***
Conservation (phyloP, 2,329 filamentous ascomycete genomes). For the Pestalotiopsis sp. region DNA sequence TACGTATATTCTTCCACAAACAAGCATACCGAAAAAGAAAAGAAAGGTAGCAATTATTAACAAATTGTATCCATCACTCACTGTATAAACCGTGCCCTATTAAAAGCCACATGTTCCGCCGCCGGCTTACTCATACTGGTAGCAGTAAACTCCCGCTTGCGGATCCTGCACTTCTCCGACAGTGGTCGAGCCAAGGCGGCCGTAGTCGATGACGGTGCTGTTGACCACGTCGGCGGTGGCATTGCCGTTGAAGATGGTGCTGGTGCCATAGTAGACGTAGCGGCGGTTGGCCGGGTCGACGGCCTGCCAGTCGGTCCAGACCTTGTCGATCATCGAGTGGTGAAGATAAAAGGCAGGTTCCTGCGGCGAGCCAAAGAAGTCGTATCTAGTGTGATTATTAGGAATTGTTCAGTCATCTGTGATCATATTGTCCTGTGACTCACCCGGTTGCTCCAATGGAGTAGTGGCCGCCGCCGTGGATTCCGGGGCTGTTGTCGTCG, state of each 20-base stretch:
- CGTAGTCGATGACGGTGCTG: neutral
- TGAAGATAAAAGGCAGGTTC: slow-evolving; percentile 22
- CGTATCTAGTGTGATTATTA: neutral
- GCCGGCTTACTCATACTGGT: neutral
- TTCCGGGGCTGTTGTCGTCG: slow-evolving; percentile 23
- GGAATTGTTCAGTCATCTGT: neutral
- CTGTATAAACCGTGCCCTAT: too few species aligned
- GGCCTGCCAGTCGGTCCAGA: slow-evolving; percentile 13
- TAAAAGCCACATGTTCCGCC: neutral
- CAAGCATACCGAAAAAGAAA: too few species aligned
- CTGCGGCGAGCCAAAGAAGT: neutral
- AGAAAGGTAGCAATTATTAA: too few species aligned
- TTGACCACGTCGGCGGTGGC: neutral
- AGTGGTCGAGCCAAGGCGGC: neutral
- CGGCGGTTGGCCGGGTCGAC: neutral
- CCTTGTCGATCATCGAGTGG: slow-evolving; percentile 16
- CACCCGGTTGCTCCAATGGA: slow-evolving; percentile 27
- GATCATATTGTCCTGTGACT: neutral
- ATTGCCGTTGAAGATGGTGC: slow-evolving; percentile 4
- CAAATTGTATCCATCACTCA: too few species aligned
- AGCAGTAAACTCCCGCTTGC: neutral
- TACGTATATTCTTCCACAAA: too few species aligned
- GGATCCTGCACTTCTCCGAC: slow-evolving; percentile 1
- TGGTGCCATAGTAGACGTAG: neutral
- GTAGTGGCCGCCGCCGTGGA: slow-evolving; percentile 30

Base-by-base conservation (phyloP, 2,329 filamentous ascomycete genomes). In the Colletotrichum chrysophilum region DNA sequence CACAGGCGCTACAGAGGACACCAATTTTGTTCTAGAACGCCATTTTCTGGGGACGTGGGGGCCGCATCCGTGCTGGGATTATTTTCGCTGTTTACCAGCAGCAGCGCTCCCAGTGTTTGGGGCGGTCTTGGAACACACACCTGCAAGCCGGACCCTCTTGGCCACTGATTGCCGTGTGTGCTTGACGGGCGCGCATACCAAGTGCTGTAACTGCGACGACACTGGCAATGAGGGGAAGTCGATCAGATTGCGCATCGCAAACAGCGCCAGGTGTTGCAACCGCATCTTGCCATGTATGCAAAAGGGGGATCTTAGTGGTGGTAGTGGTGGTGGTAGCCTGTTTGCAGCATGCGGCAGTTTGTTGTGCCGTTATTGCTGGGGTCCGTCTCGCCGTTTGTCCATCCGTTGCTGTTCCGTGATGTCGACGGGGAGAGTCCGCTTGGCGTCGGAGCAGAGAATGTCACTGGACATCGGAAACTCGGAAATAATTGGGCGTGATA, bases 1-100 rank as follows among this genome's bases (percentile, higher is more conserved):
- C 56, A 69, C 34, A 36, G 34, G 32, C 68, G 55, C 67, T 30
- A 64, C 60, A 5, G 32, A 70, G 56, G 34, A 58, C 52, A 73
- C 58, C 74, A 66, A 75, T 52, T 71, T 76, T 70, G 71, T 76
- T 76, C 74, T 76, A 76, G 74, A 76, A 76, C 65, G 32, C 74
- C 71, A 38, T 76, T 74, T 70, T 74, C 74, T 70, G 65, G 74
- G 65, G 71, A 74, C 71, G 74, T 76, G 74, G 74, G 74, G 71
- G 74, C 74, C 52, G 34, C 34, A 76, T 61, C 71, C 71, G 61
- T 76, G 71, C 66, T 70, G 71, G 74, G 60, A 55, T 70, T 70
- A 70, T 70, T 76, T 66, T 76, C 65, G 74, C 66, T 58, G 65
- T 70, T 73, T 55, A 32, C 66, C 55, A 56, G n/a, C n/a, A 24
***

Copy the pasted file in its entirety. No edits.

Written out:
Conservation (phyloP, 2,329 filamentous ascomycete genomes). For the Pestalotiopsis sp. region DNA sequence TACGTATATTCTTCCACAAACAAGCATACCGAAAAAGAAAAGAAAGGTAGCAATTATTAACAAATTGTATCCATCACTCACTGTATAAACCGTGCCCTATTAAAAGCCACATGTTCCGCCGCCGGCTTACTCATACTGGTAGCAGTAAACTCCCGCTTGCGGATCCTGCACTTCTCCGACAGTGGTCGAGCCAAGGCGGCCGTAGTCGATGACGGTGCTGTTGACCACGTCGGCGGTGGCATTGCCGTTGAAGATGGTGCTGGTGCCATAGTAGACGTAGCGGCGGTTGGCCGGGTCGACGGCCTGCCAGTCGGTCCAGACCTTGTCGATCATCGAGTGGTGAAGATAAAAGGCAGGTTCCTGCGGCGAGCCAAAGAAGTCGTATCTAGTGTGATTATTAGGAATTGTTCAGTCATCTGTGATCATATTGTCCTGTGACTCACCCGGTTGCTCCAATGGAGTAGTGGCCGCCGCCGTGGATTCCGGGGCTGTTGTCGTCG, state of each 20-base stretch:
- CGTAGTCGATGACGGTGCTG: neutral
- TGAAGATAAAAGGCAGGTTC: slow-evolving; percentile 22
- CGTATCTAGTGTGATTATTA: neutral
- GCCGGCTTACTCATACTGGT: neutral
- TTCCGGGGCTGTTGTCGTCG: slow-evolving; percentile 23
- GGAATTGTTCAGTCATCTGT: neutral
- CTGTATAAACCGTGCCCTAT: too few species aligned
- GGCCTGCCAGTCGGTCCAGA: slow-evolving; percentile 13
- TAAAAGCCACATGTTCCGCC: neutral
- CAAGCATACCGAAAAAGAAA: too few species aligned
- CTGCGGCGAGCCAAAGAAGT: neutral
- AGAAAGGTAGCAATTATTAA: too few species aligned
- TTGACCACGTCGGCGGTGGC: neutral
- AGTGGTCGAGCCAAGGCGGC: neutral
- CGGCGGTTGGCCGGGTCGAC: neutral
- CCTTGTCGATCATCGAGTGG: slow-evolving; percentile 16
- CACCCGGTTGCTCCAATGGA: slow-evolving; percentile 27
- GATCATATTGTCCTGTGACT: neutral
- ATTGCCGTTGAAGATGGTGC: slow-evolving; percentile 4
- CAAATTGTATCCATCACTCA: too few species aligned
- AGCAGTAAACTCCCGCTTGC: neutral
- TACGTATATTCTTCCACAAA: too few species aligned
- GGATCCTGCACTTCTCCGAC: slow-evolving; percentile 1
- TGGTGCCATAGTAGACGTAG: neutral
- GTAGTGGCCGCCGCCGTGGA: slow-evolving; percentile 30

Base-by-base conservation (phyloP, 2,329 filamentous ascomycete genomes). In the Colletotrichum chrysophilum region DNA sequence CACAGGCGCTACAGAGGACACCAATTTTGTTCTAGAACGCCATTTTCTGGGGACGTGGGGGCCGCATCCGTGCTGGGATTATTTTCGCTGTTTACCAGCAGCAGCGCTCCCAGTGTTTGGGGCGGTCTTGGAACACACACCTGCAAGCCGGACCCTCTTGGCCACTGATTGCCGTGTGTGCTTGACGGGCGCGCATACCAAGTGCTGTAACTGCGACGACACTGGCAATGAGGGGAAGTCGATCAGATTGCGCATCGCAAACAGCGCCAGGTGTTGCAACCGCATCTTGCCATGTATGCAAAAGGGGGATCTTAGTGGTGGTAGTGGTGGTGGTAGCCTGTTTGCAGCATGCGGCAGTTTGTTGTGCCGTTATTGCTGGGGTCCGTCTCGCCGTTTGTCCATCCGTTGCTGTTCCGTGATGTCGACGGGGAGAGTCCGCTTGGCGTCGGAGCAGAGAATGTCACTGGACATCGGAAACTCGGAAATAATTGGGCGTGATA, bases 1-100 rank as follows among this genome's bases (percentile, higher is more conserved):
- C 56, A 69, C 34, A 36, G 34, G 32, C 68, G 55, C 67, T 30
- A 64, C 60, A 5, G 32, A 70, G 56, G 34, A 58, C 52, A 73
- C 58, C 74, A 66, A 75, T 52, T 71, T 76, T 70, G 71, T 76
- T 76, C 74, T 76, A 76, G 74, A 76, A 76, C 65, G 32, C 74
- C 71, A 38, T 76, T 74, T 70, T 74, C 74, T 70, G 65, G 74
- G 65, G 71, A 74, C 71, G 74, T 76, G 74, G 74, G 74, G 71
- G 74, C 74, C 52, G 34, C 34, A 76, T 61, C 71, C 71, G 61
- T 76, G 71, C 66, T 70, G 71, G 74, G 60, A 55, T 70, T 70
- A 70, T 70, T 76, T 66, T 76, C 65, G 74, C 66, T 58, G 65
- T 70, T 73, T 55, A 32, C 66, C 55, A 56, G n/a, C n/a, A 24